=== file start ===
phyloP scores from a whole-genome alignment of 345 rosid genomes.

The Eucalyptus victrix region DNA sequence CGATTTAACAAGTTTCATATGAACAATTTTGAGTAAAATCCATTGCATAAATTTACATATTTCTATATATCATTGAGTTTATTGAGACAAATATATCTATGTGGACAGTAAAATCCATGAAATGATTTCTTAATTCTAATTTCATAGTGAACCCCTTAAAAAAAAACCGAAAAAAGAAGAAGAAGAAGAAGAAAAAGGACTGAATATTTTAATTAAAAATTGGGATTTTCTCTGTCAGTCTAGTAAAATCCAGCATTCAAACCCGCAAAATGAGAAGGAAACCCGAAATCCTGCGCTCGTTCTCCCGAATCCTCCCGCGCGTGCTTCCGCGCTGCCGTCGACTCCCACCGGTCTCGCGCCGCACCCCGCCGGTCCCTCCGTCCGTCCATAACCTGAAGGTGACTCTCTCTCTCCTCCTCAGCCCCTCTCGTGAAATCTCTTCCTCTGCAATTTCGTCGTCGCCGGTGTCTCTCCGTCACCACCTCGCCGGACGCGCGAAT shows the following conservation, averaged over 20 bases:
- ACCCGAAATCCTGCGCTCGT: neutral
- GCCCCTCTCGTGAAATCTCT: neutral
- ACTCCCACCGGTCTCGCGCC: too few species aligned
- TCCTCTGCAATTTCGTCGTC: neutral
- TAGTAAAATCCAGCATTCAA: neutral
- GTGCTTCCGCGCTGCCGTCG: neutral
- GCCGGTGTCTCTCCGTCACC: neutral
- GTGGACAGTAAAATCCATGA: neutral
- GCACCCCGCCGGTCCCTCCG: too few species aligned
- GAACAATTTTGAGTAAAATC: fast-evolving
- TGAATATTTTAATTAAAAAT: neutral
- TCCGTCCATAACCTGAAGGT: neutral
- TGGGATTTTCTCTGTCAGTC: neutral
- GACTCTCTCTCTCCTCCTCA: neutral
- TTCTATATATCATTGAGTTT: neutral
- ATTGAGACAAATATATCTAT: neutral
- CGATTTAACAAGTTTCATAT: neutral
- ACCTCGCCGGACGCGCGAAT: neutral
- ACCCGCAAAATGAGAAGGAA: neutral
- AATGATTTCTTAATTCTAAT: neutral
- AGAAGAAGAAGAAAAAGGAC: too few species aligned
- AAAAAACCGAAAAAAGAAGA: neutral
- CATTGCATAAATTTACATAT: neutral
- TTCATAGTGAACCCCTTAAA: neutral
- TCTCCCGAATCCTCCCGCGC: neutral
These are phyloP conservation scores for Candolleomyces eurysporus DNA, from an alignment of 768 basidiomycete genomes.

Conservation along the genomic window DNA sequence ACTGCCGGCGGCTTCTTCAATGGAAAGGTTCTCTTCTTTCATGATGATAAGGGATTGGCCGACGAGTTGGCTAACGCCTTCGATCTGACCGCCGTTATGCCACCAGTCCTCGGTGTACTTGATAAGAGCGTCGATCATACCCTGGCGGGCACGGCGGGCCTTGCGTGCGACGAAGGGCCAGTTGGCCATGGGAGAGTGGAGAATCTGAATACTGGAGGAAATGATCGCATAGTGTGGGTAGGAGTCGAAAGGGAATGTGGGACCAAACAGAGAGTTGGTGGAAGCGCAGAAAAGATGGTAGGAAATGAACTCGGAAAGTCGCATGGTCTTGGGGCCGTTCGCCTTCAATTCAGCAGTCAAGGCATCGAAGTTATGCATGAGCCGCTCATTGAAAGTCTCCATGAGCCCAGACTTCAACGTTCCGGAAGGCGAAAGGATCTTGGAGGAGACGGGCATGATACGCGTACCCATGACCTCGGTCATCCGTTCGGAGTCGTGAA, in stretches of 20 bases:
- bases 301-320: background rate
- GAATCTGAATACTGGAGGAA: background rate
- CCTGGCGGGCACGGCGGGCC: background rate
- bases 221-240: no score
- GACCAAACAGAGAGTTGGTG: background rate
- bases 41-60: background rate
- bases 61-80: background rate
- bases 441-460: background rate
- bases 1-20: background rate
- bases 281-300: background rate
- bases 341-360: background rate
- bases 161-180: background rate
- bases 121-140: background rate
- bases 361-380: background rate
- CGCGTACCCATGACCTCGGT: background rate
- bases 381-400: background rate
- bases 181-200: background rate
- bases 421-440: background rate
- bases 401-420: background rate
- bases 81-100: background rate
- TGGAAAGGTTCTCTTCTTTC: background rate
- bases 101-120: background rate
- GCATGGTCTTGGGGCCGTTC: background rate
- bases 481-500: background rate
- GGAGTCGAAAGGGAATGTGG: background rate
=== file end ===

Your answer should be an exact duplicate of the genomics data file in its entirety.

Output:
phyloP scores from a whole-genome alignment of 345 rosid genomes.

The Eucalyptus victrix region DNA sequence CGATTTAACAAGTTTCATATGAACAATTTTGAGTAAAATCCATTGCATAAATTTACATATTTCTATATATCATTGAGTTTATTGAGACAAATATATCTATGTGGACAGTAAAATCCATGAAATGATTTCTTAATTCTAATTTCATAGTGAACCCCTTAAAAAAAAACCGAAAAAAGAAGAAGAAGAAGAAGAAAAAGGACTGAATATTTTAATTAAAAATTGGGATTTTCTCTGTCAGTCTAGTAAAATCCAGCATTCAAACCCGCAAAATGAGAAGGAAACCCGAAATCCTGCGCTCGTTCTCCCGAATCCTCCCGCGCGTGCTTCCGCGCTGCCGTCGACTCCCACCGGTCTCGCGCCGCACCCCGCCGGTCCCTCCGTCCGTCCATAACCTGAAGGTGACTCTCTCTCTCCTCCTCAGCCCCTCTCGTGAAATCTCTTCCTCTGCAATTTCGTCGTCGCCGGTGTCTCTCCGTCACCACCTCGCCGGACGCGCGAAT shows the following conservation, averaged over 20 bases:
- ACCCGAAATCCTGCGCTCGT: neutral
- GCCCCTCTCGTGAAATCTCT: neutral
- ACTCCCACCGGTCTCGCGCC: too few species aligned
- TCCTCTGCAATTTCGTCGTC: neutral
- TAGTAAAATCCAGCATTCAA: neutral
- GTGCTTCCGCGCTGCCGTCG: neutral
- GCCGGTGTCTCTCCGTCACC: neutral
- GTGGACAGTAAAATCCATGA: neutral
- GCACCCCGCCGGTCCCTCCG: too few species aligned
- GAACAATTTTGAGTAAAATC: fast-evolving
- TGAATATTTTAATTAAAAAT: neutral
- TCCGTCCATAACCTGAAGGT: neutral
- TGGGATTTTCTCTGTCAGTC: neutral
- GACTCTCTCTCTCCTCCTCA: neutral
- TTCTATATATCATTGAGTTT: neutral
- ATTGAGACAAATATATCTAT: neutral
- CGATTTAACAAGTTTCATAT: neutral
- ACCTCGCCGGACGCGCGAAT: neutral
- ACCCGCAAAATGAGAAGGAA: neutral
- AATGATTTCTTAATTCTAAT: neutral
- AGAAGAAGAAGAAAAAGGAC: too few species aligned
- AAAAAACCGAAAAAAGAAGA: neutral
- CATTGCATAAATTTACATAT: neutral
- TTCATAGTGAACCCCTTAAA: neutral
- TCTCCCGAATCCTCCCGCGC: neutral
These are phyloP conservation scores for Candolleomyces eurysporus DNA, from an alignment of 768 basidiomycete genomes.

Conservation along the genomic window DNA sequence ACTGCCGGCGGCTTCTTCAATGGAAAGGTTCTCTTCTTTCATGATGATAAGGGATTGGCCGACGAGTTGGCTAACGCCTTCGATCTGACCGCCGTTATGCCACCAGTCCTCGGTGTACTTGATAAGAGCGTCGATCATACCCTGGCGGGCACGGCGGGCCTTGCGTGCGACGAAGGGCCAGTTGGCCATGGGAGAGTGGAGAATCTGAATACTGGAGGAAATGATCGCATAGTGTGGGTAGGAGTCGAAAGGGAATGTGGGACCAAACAGAGAGTTGGTGGAAGCGCAGAAAAGATGGTAGGAAATGAACTCGGAAAGTCGCATGGTCTTGGGGCCGTTCGCCTTCAATTCAGCAGTCAAGGCATCGAAGTTATGCATGAGCCGCTCATTGAAAGTCTCCATGAGCCCAGACTTCAACGTTCCGGAAGGCGAAAGGATCTTGGAGGAGACGGGCATGATACGCGTACCCATGACCTCGGTCATCCGTTCGGAGTCGTGAA, in stretches of 20 bases:
- bases 301-320: background rate
- GAATCTGAATACTGGAGGAA: background rate
- CCTGGCGGGCACGGCGGGCC: background rate
- bases 221-240: no score
- GACCAAACAGAGAGTTGGTG: background rate
- bases 41-60: background rate
- bases 61-80: background rate
- bases 441-460: background rate
- bases 1-20: background rate
- bases 281-300: background rate
- bases 341-360: background rate
- bases 161-180: background rate
- bases 121-140: background rate
- bases 361-380: background rate
- CGCGTACCCATGACCTCGGT: background rate
- bases 381-400: background rate
- bases 181-200: background rate
- bases 421-440: background rate
- bases 401-420: background rate
- bases 81-100: background rate
- TGGAAAGGTTCTCTTCTTTC: background rate
- bases 101-120: background rate
- GCATGGTCTTGGGGCCGTTC: background rate
- bases 481-500: background rate
- GGAGTCGAAAGGGAATGTGG: background rate